October 5 has new meaning for our family this year as we celebrate Pause for PBD, the annual awareness day of The Global Foundation for Peroxisomal Disorders.
At nearly five months old, our son, John, would be starting to hit the developmental milestones of rolling, babbling and giggling. But our family will never be able to experience the excitement of those milestones because our sweet newborn died on August 6.
When John was one week old, one of the NICU neonatologists walked into our room and gave us news we never even thought possible but would change our lives forever.
John was diagnosed with a rare, terminal genetic condition called Zellweger’s Syndrome. Zellweger’s is a peroxisomal disorder involving the creation and function of peroxisomes, which are needed for the body to function properly. Peroxisomes are part of a cell impacting every system in the body, including breaking down fatty acids and producing lipids that are vital to the nervous system, digestion and the brain.
Although we were (and frankly, still are) shocked with the diagnosis, the odds of it happening were unfathomable. Out of the four million children born each year in the U.S. only about 80 children are born with Zellweger’s and there are less than 500 children living worldwide with a peroxisome biogenesis disorder. To make matters even worse, we learned both my husband and I are recessive carriers, meaning we have a 1 in 4 chance of this happening with each pregnancy.
We very quickly went from being inexperienced new parents to new parents of a terminally ill, special needs child to grieving the loss of our first born. I was excited as each day passed to spend time with John and watch him get bigger but each day was also shadowed by my fear of what the future holds, knowing that each passing day was one day closer to when John would inevitably leave us.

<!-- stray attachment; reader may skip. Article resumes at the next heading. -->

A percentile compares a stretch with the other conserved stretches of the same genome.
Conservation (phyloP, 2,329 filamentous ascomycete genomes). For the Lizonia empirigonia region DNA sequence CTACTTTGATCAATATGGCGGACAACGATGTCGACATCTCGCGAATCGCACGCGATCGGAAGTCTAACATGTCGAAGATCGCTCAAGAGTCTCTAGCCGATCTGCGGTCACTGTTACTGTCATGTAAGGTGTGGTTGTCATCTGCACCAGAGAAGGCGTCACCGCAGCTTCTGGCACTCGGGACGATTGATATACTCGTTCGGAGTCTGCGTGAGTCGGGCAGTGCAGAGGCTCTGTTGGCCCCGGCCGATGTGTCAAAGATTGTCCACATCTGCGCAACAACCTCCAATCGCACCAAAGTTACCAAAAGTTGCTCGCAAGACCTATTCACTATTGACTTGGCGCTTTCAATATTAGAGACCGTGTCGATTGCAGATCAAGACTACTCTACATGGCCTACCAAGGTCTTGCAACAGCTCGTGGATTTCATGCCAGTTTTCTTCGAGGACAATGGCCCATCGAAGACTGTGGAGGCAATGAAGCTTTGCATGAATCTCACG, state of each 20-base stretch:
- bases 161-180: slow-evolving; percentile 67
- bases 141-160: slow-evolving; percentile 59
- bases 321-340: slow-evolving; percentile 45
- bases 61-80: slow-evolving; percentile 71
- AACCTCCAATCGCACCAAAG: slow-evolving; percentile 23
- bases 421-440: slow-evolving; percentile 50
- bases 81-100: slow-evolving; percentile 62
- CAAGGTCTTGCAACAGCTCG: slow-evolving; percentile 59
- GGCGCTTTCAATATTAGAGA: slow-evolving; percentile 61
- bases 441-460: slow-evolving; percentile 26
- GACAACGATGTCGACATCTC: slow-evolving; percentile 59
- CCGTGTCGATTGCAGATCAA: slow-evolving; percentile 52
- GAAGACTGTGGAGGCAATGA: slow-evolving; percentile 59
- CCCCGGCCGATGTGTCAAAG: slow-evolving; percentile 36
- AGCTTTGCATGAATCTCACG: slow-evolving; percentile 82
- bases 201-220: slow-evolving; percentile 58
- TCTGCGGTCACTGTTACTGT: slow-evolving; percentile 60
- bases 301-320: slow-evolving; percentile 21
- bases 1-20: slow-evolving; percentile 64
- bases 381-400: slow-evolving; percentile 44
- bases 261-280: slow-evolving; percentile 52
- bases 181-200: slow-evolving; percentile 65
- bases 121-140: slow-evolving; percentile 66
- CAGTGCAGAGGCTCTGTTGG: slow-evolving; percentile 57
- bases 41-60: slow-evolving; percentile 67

Although we had been grieving for our child and our dreams for him since his diagnosis, the grief of him actually dying was nothing we could imagine. I guess through it all – his NICU journey, many tests, seizures, ER visits, even finding a formula his body could process – I held out hope that things would be okay.
And I still have hope. I hope for new advancements and eventually, a life-saving treatment for other kids with a peroxisome disorder. Raising awareness of Zellweger’s allows me to focus my hope and grief in a positive light. The more we talk about it, the more we can make progress on this devastating disease.
Please join my family and friends on October 5 and PAUSE for hundreds of families in 39 countries around the world impacted by peroxisomal disorders. Learn more and get involved by visiting www.thegfpd.org.
New mom Maria is making her own path on the grief journey after the death of her first born son, John. Born and raised in the Madison area, Maria met her Louisiana native husband, Joe, six years ago. Together, they have a feisty cat, Belmont, who likes ice cream and long walks in a pet stroller. Maria is passionate about reading, traveling and trying new restaurants and breweries (hello, IPAs). Holding a degree in Public Relations from UW-Whitewater, Maria manages social media and communications at a local insurance company.